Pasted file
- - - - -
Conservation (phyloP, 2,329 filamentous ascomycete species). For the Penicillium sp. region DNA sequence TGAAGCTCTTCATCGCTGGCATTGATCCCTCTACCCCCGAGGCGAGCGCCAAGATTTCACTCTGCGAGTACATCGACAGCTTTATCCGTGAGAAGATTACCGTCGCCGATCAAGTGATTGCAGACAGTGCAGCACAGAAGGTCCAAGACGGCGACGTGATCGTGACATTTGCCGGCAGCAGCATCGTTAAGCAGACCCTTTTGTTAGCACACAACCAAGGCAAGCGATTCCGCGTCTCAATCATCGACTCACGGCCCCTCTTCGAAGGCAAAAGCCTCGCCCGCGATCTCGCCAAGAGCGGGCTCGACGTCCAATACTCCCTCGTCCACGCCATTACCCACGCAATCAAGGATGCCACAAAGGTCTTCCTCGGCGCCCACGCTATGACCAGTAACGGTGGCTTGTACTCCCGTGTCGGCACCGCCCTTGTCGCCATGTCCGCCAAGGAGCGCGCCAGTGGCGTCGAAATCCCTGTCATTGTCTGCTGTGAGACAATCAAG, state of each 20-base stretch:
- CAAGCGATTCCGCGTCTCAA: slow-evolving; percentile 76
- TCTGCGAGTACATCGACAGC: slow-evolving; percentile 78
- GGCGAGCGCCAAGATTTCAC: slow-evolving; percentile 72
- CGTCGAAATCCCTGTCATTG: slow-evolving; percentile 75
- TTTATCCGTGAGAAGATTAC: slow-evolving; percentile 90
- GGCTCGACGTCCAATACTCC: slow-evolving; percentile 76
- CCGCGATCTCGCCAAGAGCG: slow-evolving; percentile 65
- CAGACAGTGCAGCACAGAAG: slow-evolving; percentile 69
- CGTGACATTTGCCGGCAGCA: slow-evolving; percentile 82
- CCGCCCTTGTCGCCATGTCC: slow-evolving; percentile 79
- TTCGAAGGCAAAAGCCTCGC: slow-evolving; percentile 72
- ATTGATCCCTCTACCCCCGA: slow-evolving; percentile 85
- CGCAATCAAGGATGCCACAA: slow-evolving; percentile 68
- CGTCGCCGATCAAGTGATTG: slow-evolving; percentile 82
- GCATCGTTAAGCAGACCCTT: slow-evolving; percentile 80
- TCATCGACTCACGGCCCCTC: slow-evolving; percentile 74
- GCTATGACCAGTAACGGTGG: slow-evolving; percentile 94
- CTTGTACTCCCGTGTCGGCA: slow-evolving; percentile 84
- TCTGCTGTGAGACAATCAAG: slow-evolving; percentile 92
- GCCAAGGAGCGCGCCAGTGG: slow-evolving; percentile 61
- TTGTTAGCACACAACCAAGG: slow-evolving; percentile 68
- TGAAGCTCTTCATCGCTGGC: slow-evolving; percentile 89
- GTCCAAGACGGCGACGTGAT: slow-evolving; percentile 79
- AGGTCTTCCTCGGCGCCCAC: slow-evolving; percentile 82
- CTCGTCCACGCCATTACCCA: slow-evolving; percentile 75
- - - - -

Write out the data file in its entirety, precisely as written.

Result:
Conservation (phyloP, 2,329 filamentous ascomycete species). For the Penicillium sp. region DNA sequence TGAAGCTCTTCATCGCTGGCATTGATCCCTCTACCCCCGAGGCGAGCGCCAAGATTTCACTCTGCGAGTACATCGACAGCTTTATCCGTGAGAAGATTACCGTCGCCGATCAAGTGATTGCAGACAGTGCAGCACAGAAGGTCCAAGACGGCGACGTGATCGTGACATTTGCCGGCAGCAGCATCGTTAAGCAGACCCTTTTGTTAGCACACAACCAAGGCAAGCGATTCCGCGTCTCAATCATCGACTCACGGCCCCTCTTCGAAGGCAAAAGCCTCGCCCGCGATCTCGCCAAGAGCGGGCTCGACGTCCAATACTCCCTCGTCCACGCCATTACCCACGCAATCAAGGATGCCACAAAGGTCTTCCTCGGCGCCCACGCTATGACCAGTAACGGTGGCTTGTACTCCCGTGTCGGCACCGCCCTTGTCGCCATGTCCGCCAAGGAGCGCGCCAGTGGCGTCGAAATCCCTGTCATTGTCTGCTGTGAGACAATCAAG, state of each 20-base stretch:
- CAAGCGATTCCGCGTCTCAA: slow-evolving; percentile 76
- TCTGCGAGTACATCGACAGC: slow-evolving; percentile 78
- GGCGAGCGCCAAGATTTCAC: slow-evolving; percentile 72
- CGTCGAAATCCCTGTCATTG: slow-evolving; percentile 75
- TTTATCCGTGAGAAGATTAC: slow-evolving; percentile 90
- GGCTCGACGTCCAATACTCC: slow-evolving; percentile 76
- CCGCGATCTCGCCAAGAGCG: slow-evolving; percentile 65
- CAGACAGTGCAGCACAGAAG: slow-evolving; percentile 69
- CGTGACATTTGCCGGCAGCA: slow-evolving; percentile 82
- CCGCCCTTGTCGCCATGTCC: slow-evolving; percentile 79
- TTCGAAGGCAAAAGCCTCGC: slow-evolving; percentile 72
- ATTGATCCCTCTACCCCCGA: slow-evolving; percentile 85
- CGCAATCAAGGATGCCACAA: slow-evolving; percentile 68
- CGTCGCCGATCAAGTGATTG: slow-evolving; percentile 82
- GCATCGTTAAGCAGACCCTT: slow-evolving; percentile 80
- TCATCGACTCACGGCCCCTC: slow-evolving; percentile 74
- GCTATGACCAGTAACGGTGG: slow-evolving; percentile 94
- CTTGTACTCCCGTGTCGGCA: slow-evolving; percentile 84
- TCTGCTGTGAGACAATCAAG: slow-evolving; percentile 92
- GCCAAGGAGCGCGCCAGTGG: slow-evolving; percentile 61
- TTGTTAGCACACAACCAAGG: slow-evolving; percentile 68
- TGAAGCTCTTCATCGCTGGC: slow-evolving; percentile 89
- GTCCAAGACGGCGACGTGAT: slow-evolving; percentile 79
- AGGTCTTCCTCGGCGCCCAC: slow-evolving; percentile 82
- CTCGTCCACGCCATTACCCA: slow-evolving; percentile 75